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Fat soluble vitamins

Fat soluble vitamins

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Fat soluble vitamins

Vitamin A (Retinoids)
Carotenoids that can be converted by the body into retinol are referred to as provitamin A carotenoids.
  • Deficiency: One may notice difficulty seeing in dim light and rough/dry skin.
  • Toxicity : Hypervitaminosis A is caused by consuming excessive amounts of preformed vitamin A, not the plant carotenoids. Preformed vitamin A is rapidly absorbed and slowly cleared from the body. Nausea, headache, fatigue, loss of appetite, dizziness, and dry skin can result. Excess intake while pregnant can cause birth defects.
  • Sources : Carrots, sweet potato, pumpkin, green leafy vegetables, squash, cantaloupe, bell pepper, Chinese cabbage, beef, eggs, peaches
Vitamin D (Calciferol, 1,25-dihydroxy vitamin D)
Cholecalciferol = vitamin D3 = animal version; ergocalciferol = vitamin D2 = plant version
  • Deficiency : In children a vitamin D deficiency can result in rickets, deformed bones, retarded growth, and soft teeth. In adults a vitamin D deficiency can result inosteomalacia, softened bones, spontaneous fractures, and tooth decay. Those atrisk for deficiency include infants, elderly, dark skinned individuals, those with minimal sun exposure, fat malabsorption syndromes, inflammatory bowel diseases, kidney failure, and seizure disorders.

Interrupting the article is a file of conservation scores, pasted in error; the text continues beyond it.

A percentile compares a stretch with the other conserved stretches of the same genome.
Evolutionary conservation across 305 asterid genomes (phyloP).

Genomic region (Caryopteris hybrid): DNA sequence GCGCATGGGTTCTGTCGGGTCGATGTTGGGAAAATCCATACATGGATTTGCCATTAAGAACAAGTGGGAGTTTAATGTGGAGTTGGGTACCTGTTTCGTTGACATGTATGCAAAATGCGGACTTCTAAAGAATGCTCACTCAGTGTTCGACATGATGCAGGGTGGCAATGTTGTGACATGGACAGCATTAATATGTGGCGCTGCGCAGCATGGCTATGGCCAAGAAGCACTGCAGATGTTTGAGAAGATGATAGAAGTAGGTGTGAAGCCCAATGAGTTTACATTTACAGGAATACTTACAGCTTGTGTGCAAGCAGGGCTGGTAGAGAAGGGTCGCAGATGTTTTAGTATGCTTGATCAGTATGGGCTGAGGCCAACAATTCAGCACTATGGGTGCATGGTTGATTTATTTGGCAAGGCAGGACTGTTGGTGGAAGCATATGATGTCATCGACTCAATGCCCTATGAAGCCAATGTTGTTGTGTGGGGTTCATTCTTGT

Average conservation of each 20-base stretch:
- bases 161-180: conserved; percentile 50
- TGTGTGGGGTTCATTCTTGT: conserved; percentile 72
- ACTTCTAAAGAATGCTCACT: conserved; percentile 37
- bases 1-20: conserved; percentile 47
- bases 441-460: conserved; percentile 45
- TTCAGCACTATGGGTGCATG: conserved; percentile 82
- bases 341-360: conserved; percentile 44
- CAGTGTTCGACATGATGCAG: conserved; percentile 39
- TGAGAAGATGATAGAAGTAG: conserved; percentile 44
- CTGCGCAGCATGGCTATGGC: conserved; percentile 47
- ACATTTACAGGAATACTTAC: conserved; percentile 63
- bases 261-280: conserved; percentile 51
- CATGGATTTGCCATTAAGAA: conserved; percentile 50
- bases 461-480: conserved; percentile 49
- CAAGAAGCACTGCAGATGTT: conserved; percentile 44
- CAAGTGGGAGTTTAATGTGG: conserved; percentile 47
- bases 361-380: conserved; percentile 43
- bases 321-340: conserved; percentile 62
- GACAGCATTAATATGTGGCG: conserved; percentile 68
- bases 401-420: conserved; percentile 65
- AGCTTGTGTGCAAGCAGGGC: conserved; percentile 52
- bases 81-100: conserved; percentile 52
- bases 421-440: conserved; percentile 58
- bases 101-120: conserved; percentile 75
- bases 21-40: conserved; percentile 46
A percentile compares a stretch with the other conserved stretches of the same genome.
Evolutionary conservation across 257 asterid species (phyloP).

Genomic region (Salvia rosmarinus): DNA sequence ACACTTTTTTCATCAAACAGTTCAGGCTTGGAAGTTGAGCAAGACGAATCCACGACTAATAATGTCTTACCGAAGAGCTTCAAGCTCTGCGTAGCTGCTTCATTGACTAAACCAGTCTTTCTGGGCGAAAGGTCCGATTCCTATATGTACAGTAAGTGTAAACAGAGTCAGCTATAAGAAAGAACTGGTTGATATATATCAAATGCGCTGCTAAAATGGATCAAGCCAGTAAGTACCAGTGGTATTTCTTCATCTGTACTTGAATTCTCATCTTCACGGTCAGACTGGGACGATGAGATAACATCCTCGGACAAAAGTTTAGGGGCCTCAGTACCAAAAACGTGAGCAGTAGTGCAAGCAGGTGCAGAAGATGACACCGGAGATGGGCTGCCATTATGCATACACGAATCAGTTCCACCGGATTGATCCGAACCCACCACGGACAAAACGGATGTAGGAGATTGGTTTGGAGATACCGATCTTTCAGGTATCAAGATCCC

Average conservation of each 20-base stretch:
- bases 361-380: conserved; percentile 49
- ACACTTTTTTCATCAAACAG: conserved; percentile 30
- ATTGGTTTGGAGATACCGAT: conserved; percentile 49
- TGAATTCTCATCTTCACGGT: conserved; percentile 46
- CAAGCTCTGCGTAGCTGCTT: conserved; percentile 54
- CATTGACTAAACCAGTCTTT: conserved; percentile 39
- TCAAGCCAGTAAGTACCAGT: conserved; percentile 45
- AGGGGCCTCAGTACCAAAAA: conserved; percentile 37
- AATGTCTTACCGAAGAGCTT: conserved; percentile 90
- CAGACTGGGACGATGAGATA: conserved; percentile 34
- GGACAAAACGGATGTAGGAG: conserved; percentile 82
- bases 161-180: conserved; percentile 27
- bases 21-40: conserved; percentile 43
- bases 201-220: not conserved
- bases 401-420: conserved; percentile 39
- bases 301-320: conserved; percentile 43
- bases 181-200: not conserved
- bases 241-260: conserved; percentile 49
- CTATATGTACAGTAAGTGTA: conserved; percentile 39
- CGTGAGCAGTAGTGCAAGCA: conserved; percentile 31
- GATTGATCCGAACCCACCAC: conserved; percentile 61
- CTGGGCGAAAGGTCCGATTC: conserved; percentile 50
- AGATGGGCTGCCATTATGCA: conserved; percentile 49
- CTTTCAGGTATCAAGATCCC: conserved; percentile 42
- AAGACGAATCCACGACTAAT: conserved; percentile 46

• Toxicity : Hypervitaminosis D is not a result of sun exposure but from chronic supplementation. Excessive supplement use will elevate blood calcium levels and cause loss of appetite, nausea, vomiting, excessive thirst, excessive urination, itching, muscle weakness, joint pain and disorientation. Calcification of soft tissues can also occur.
  • Sources: Sunlight, fortified foods, mushrooms, salmon, mackerel, sardines, tuna, eggs
Vitamin E (tocopherol)
  • Deficiency: Only noticed in those with severe malnutrition. However, suboptimal intake of vitamin E is relatively common.
  • Toxicity: Minimal side effects have been noted in adults taking supplements in doses less than 2000 mg/day. There is a potential for impaired blood clotting. Infants are more vulnerable.
  • Sources: Green leafy vegetables, almonds, sunflower seeds, olives, blueberries, most nuts, most seeds, tomatoes, avocado
Vitamin K
  • Deficiency: Tendency to bleed or hemorrhage and anemia.
  • Toxicity : May interfere with glutathione. No known toxicity with high doses.
  • Sources : Broccoli, green leafy vegetables, parsley, watercress, asparagus, Brussels sprouts, green beans, green peas, carrots

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